Often tourists visiting Sweden think that Vasa Museum, the main exhibit of which is a warship that sank immediately after leaving the shipyard, is not the most interesting place in Stockholm. The Swedes managed to create such an extensive exposition around the unfortunate ship that it was more of a 17th century museum than a single ship.
11 permanent exhibitions are housed under the roof of the Vasa Museum. Each of them is associated with the history, construction, death, restoration of this largest and most powerful fighting ship of the Swedish navy.
Ship building time
The exhibition acquaints visitors with the 17th century in world history: events, incidents, worldview. The story itself appears in 15 parts. A complete picture of life of the 17th century in China, Russia, America, the Ottoman Empire, West Africa, etc. is taking shape. This exhibition seems to immerse the visitor in the era of four hundred years ago.
Face to face
This part of the exposition tells about all the unfortunates who were on the ship at the time of the crash. As a result of the painstaking work of researchers (historians, anthropologists, biologists), about 30 skeletons of the dead were restored, and data were obtained on the appearance, state of health, and lifestyle of each. The visitor has the opportunity to meet with people who lived about four centuries ago.
The exhibits, diorama and touch screens of this part of the museum tell about the search, finding and raising the ship to the surface. Much attention is paid to personality Anders Franzen, to the person thanks to whom the ship was discovered, and then raised from the day of the sea.
Household items, chests of sailors, with all the contents, a model of the hold and the upper deck - the exhibits introduce the everyday life of a warship of the first half of the 17th century.
Images of power
This exhibition reveals the symbolic meaning of the numerous sculptures that decorated the ship. Among them are lions, mermaids, emperors, pagan deities, angels and demons. Once they were all called to maintain the status of a great sea power.
Three centuries ago, shipbuilding was an art. It is precisely this thought that you come to inspect this exhibition. Here, not only the remains of devices and mechanisms are carefully collected, but also the personal belongings of carpenters, builders, artists who worked on the ship.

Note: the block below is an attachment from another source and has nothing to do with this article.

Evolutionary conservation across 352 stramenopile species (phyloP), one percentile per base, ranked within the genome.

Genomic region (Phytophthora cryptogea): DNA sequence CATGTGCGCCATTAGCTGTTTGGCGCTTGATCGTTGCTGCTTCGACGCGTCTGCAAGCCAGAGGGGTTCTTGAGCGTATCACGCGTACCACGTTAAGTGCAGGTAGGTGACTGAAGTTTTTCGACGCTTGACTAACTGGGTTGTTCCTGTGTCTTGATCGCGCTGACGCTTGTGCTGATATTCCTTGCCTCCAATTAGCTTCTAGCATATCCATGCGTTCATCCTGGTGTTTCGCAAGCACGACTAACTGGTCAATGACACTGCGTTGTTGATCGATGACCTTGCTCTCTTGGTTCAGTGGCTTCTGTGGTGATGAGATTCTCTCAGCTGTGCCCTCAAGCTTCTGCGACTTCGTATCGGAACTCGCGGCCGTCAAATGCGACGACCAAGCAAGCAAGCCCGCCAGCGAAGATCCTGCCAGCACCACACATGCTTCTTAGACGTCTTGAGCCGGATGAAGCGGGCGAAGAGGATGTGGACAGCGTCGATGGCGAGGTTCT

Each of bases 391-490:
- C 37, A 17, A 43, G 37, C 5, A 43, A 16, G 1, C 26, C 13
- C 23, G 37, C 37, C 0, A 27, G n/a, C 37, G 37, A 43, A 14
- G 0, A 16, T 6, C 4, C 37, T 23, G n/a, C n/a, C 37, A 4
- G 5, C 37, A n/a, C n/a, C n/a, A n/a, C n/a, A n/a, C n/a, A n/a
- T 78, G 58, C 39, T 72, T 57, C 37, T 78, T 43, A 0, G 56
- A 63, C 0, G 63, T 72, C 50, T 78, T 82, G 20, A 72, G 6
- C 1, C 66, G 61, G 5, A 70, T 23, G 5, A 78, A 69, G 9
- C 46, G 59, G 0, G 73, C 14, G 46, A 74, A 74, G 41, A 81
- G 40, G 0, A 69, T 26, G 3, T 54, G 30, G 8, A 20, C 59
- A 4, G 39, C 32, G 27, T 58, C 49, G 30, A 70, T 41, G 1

This department of the museum tells about what measures have been taken to save the ship for future generations. Usually the most meticulous and inquisitive appear in this room.
His Majesty's ship
A king is invisibly present in every exhibit. The painting, which depicts a visit by the monarch of the shipyard and ship, the orders of the king. Layout of the very moment of the crash. Hearings in the royal court, where the case of Vasa’s death was examined in the most thorough manner. It is interesting to see the underwater bell, with which the ship’s guns were raised to the surface in the 17th century!
Strength and Glory
This exhibition gives an idea of what the most expensive and powerful ship of the Kingdom of Sweden looked like. Paints have been meticulously restored by researchers, and on large screens you can see Vasa's ship in all its colorful splendor.
The exhibition is dedicated to sailing in the 17th century. Among the exhibits there are real Vasa sails that have lain for more than three centuries under water.
This room has a 1:10 scale ship model. A small copy was made with such accuracy that it can be examined for hours, and then come back again and find something previously unprecedented. In creating the model, we used materials from all the studies that have been carried out from the moment the ship was raised to our time.
In the Vasa Museum’s garden, visitors can get acquainted with the plants that were used by ship's doctors to treat sailors; vegetables grow in the garden that filled the ship’s holds.
The center of the entire exhibition is the ship itself, fully restored. Today, Vasa is the only warship of the 17th century in the world, fully preserved. Due to the low salt content in the Baltic Sea, shipworms practically do not live here. Therefore, the waters perfectly preserved this miracle of shipbuilding. The loopholes in which the guns stand clearly demonstrate military power, and sculptures and jewelry tell of tastes and customs.
Entrance ticket will cost 130 kroons. Children under 18 are admitted free of charge. During the winter season, on Wednesdays, tickets are cheaper - 100 CZK. The museum is open from 10 am to 5 pm. In the summer - from 8.30 to 18.00.